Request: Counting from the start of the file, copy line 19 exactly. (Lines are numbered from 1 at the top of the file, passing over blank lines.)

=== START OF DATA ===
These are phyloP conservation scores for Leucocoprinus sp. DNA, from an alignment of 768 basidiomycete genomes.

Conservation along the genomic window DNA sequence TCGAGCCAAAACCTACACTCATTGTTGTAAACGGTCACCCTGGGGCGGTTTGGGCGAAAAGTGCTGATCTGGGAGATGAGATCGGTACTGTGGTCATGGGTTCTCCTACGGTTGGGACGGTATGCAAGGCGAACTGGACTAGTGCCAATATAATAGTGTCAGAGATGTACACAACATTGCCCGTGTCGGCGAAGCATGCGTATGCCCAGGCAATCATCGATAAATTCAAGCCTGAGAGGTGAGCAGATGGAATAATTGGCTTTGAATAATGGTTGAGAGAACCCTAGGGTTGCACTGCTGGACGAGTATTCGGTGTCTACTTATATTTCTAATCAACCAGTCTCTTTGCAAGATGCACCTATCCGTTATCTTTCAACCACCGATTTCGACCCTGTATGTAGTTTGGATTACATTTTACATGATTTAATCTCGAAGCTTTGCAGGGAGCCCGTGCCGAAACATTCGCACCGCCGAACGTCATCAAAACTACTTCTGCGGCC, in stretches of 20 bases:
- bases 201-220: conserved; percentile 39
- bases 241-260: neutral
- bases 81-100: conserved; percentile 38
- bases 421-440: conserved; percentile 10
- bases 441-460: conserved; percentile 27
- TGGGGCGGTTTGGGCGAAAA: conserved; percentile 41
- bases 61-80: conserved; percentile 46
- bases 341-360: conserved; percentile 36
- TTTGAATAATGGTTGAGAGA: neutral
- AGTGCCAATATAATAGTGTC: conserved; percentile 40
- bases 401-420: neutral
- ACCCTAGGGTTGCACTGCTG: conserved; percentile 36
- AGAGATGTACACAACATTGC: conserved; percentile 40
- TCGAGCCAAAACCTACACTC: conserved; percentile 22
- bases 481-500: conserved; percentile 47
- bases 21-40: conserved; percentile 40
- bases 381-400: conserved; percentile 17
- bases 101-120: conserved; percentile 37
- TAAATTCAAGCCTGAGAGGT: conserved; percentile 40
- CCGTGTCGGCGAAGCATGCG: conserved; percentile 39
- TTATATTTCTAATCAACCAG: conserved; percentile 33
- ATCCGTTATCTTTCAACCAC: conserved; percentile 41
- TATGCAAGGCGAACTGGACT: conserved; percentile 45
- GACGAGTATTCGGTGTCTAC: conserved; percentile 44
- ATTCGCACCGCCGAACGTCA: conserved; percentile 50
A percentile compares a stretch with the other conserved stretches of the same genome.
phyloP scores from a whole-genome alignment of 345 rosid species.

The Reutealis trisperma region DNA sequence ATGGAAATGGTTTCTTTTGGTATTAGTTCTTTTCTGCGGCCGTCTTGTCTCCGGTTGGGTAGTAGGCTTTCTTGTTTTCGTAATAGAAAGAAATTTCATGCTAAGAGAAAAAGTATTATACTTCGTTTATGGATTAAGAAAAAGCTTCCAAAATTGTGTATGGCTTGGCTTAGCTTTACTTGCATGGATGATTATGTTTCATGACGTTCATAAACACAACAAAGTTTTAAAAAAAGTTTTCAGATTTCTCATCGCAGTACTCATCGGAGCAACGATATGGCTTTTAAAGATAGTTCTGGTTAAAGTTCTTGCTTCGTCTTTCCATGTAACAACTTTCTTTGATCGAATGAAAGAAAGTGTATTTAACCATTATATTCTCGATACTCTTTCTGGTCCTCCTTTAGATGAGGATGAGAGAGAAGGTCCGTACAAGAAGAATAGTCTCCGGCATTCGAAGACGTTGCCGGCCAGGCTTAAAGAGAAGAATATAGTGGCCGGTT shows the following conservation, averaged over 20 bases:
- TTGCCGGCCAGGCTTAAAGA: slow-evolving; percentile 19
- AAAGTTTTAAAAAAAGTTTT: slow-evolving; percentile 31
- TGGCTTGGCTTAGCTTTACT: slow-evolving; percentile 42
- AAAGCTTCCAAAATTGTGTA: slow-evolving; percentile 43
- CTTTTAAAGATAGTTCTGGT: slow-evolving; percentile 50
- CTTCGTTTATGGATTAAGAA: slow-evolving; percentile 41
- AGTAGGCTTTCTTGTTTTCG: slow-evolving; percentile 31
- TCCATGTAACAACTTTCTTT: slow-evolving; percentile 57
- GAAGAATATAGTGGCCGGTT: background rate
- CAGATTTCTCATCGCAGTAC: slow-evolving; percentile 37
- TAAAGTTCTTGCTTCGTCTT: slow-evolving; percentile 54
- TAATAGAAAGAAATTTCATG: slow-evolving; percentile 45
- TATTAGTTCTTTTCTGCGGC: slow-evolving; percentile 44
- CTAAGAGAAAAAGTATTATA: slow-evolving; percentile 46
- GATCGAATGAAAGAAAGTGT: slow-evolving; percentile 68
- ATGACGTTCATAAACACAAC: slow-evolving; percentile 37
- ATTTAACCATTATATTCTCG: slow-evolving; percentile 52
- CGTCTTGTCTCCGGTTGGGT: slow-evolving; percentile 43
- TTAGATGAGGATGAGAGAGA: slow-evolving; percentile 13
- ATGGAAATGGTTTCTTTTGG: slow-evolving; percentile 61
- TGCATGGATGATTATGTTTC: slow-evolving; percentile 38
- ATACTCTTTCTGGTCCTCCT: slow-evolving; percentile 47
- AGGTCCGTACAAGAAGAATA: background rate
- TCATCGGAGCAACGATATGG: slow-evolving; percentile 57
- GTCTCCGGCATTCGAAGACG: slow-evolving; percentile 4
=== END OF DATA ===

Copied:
- bases 381-400: conserved; percentile 17